Lexical bundles, as building blocks of coherent discourse, have been the subject of much research in the last two decades. While many of such studies have been mainly concerned with exploring variations in the use of these word sequences across different registers and disciplines, very few have addressed the use of some particular groups of lexical bundles within some genres of academy. To address generic variations, this research focused on anticipatory it bundles as a particular structural group of bundles. More specifically, this study chose to investigate range, frequency, and function of these word clusters in applied linguistics research articles and postgraduate writing. Through the use of two big corpora of research articles and postgraduate theses, two text analysis programs, and a functional taxonomy of it bundles, this study found that it bundles were used relatively frequently in both published and postgraduate writing. Functional analysis showed that anticipatory it lexical bundles served a wide variety of functions in both genres investigated. This study also revealed that some anticipatory it lexical bundles commonly used by students in their postgraduate writing did not count as bundles in research articles, both in terms of variety and frequency. As for implications, the study calls for the incorporation of such clusters in L2 and/or EAP (English for Academic Purposes).
The present study investigated the effects of selected presentation techniques including the keyword method, the peg word method, the loci method, argument mapping, concept mapping and mind mapping on L2 vocabulary comprehension and production. To this end, a sample of 151 Iranian female students from a public pre-university school in Islam Shahr was selected. They were assigned to six groups. Each group was randomly assigned to one of the afore-mentioned treatment conditions. After the experimental period, two post-tests in multiple choice and fill-in-the-blanks formats were administered to assess the participants’ vocabulary comprehension and production. Two independent One-Way ANOVA procedures were used to analyze the obtained data. The results showed that the differences among the effects of the above-mentioned techniques were statistically significant in both vocabulary comprehension and production. These findings can have implications for learners, teachers, and materials’ developers.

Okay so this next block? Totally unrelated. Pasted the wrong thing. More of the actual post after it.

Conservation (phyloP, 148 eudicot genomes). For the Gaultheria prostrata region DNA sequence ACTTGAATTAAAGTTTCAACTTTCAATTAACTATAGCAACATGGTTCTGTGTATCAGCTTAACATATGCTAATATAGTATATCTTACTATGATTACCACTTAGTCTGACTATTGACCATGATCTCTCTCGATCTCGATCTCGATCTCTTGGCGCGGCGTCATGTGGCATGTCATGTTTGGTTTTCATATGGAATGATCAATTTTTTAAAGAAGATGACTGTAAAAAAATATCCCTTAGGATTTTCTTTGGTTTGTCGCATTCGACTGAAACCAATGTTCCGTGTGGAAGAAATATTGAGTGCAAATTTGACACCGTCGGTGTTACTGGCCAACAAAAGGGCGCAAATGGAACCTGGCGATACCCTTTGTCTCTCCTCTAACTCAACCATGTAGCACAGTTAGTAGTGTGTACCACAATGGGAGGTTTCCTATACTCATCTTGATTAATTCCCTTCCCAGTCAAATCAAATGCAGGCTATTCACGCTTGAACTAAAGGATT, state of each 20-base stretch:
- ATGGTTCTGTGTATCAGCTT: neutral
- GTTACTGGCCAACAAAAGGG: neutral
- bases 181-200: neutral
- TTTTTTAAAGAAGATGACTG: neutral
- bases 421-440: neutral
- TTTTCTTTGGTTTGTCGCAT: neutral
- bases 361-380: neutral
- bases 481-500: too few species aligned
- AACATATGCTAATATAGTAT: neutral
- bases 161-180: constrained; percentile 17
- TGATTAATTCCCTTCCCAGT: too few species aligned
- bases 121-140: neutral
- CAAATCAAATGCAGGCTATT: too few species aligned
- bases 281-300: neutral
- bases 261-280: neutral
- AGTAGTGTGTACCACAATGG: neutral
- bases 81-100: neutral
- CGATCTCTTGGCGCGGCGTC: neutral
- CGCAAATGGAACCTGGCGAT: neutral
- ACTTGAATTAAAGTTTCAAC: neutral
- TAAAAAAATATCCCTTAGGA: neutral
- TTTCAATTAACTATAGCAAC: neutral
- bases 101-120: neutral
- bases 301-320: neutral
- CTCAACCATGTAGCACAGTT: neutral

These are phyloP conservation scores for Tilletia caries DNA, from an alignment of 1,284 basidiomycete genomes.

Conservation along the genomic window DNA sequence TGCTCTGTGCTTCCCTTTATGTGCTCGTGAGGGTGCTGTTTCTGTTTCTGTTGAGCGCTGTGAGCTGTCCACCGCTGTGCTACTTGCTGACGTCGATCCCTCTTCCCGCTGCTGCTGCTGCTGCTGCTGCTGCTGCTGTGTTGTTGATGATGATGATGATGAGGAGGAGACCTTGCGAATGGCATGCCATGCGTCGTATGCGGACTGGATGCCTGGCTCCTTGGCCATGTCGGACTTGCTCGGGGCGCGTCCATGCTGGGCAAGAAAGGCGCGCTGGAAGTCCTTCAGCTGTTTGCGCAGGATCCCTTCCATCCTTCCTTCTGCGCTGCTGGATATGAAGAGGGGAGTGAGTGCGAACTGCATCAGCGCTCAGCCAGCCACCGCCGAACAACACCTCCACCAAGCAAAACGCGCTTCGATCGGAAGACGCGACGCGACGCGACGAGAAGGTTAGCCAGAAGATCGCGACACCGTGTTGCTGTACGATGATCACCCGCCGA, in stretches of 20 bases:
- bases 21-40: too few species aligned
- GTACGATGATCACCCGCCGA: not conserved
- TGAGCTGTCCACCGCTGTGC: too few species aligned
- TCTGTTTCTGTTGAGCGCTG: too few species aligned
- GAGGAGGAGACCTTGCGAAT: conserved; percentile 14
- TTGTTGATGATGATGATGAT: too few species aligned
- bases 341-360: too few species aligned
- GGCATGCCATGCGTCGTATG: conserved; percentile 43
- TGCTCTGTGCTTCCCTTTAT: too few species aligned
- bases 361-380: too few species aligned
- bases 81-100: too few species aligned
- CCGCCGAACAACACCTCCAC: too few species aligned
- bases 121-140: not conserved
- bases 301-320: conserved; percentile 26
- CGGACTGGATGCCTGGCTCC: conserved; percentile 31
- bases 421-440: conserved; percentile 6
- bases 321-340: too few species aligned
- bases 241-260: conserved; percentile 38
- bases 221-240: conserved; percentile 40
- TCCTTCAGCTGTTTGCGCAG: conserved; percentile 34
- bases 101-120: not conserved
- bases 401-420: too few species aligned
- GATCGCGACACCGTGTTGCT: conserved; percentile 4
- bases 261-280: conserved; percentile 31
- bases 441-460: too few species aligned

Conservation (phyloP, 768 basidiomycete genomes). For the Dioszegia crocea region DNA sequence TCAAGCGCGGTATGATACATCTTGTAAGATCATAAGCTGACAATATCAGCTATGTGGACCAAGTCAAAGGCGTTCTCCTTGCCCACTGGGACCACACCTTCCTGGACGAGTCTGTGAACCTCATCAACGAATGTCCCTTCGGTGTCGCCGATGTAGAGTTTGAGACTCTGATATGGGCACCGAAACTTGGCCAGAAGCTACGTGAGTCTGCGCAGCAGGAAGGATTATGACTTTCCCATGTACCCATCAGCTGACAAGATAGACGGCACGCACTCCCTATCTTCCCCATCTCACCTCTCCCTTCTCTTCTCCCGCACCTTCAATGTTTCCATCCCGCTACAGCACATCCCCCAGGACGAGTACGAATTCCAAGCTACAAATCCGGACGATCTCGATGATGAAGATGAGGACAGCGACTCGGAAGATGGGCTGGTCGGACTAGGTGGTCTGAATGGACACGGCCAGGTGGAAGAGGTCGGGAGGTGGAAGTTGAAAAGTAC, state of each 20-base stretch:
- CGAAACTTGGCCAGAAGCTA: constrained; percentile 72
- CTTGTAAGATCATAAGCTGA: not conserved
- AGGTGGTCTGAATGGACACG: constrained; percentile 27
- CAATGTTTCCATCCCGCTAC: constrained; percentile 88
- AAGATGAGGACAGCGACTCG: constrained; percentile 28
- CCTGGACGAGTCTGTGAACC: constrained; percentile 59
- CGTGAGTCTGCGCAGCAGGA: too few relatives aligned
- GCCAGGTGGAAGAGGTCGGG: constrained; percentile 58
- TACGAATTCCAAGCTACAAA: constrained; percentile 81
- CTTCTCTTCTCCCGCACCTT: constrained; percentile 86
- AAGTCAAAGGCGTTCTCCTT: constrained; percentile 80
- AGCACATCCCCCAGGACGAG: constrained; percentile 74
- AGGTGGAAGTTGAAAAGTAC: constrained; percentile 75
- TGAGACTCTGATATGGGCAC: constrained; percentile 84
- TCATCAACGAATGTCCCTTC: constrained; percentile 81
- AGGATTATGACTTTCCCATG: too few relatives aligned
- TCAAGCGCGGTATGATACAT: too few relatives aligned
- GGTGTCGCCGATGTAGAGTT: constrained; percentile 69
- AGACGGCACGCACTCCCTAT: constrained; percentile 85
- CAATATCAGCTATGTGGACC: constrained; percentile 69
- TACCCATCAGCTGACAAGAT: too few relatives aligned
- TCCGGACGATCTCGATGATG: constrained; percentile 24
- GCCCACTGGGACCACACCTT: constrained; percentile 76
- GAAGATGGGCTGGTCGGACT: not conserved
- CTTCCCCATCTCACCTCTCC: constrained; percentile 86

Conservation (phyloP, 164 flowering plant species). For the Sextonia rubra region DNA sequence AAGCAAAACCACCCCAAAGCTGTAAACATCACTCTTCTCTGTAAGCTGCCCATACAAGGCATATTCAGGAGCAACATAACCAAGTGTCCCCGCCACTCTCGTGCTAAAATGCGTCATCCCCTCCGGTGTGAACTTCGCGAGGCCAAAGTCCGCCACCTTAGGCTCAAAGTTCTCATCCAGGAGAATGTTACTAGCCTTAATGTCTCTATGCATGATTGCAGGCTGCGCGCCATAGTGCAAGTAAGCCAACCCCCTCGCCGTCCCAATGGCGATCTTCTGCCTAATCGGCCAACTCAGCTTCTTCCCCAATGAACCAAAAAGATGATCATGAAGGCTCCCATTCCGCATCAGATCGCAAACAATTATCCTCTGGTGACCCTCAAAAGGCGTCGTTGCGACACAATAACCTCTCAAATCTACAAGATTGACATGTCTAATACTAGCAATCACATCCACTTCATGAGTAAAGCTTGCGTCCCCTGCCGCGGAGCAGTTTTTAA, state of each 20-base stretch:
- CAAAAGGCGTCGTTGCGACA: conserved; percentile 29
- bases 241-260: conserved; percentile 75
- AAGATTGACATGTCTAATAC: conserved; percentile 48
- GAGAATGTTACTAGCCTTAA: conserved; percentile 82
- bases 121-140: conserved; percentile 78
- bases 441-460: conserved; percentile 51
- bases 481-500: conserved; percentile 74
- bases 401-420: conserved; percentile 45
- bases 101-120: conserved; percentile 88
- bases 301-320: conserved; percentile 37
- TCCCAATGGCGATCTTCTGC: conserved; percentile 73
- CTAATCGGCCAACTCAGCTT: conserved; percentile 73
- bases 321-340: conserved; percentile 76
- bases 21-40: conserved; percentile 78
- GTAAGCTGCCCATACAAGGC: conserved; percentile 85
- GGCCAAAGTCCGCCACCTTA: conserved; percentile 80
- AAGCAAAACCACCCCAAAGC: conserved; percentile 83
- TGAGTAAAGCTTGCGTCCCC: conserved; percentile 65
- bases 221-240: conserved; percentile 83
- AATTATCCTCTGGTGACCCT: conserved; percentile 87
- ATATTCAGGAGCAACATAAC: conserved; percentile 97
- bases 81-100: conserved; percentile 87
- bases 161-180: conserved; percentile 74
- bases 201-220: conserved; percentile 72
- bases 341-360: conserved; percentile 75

An Investigation into the Socio-Cultural Strategy Use and the Writing Competence of Iranian EFL Learners
The sociocultural approach to writing strategy use emphasizes the importance of context and the mediating resources that learners can use to enhance the quality of their performance in writing (Lei, 2008). Accordingly, the present study explored the sociocultural strategy use of a convenient sample of 105 BA level students of English Language and Literature who had passed essay-writing courses in a state university in Iran by analyzing their responses to the items of a newly-developed sociocultural strategy use questionnaire consisting of different sub-scales, namely, artifact-mediated, rule-mediated, community-mediated and role-mediated strategies. The results of the descriptive statistics revealed that the tool-mediated strategies, which are the subcategory of artifact-mediated strategies, had the highest frequency of use which is rather justified in the context of Iran. In addition, the students’ overall strategy use and their writing ability were correlated and a statistically significant relationship was found between these two variables. However, the results of the multiple regression analysis indicated that none of the sub-scales had a unique predicting power in accounting for the learners’ writing ability. The researchers also compared the sociocultural strategy use of more- and less-skilled student writers and found a significant difference in the strategy use of different individuals.
Complimenting Functions by Native English Speakers and Iranian EFL Learners: A Divergence or Convergence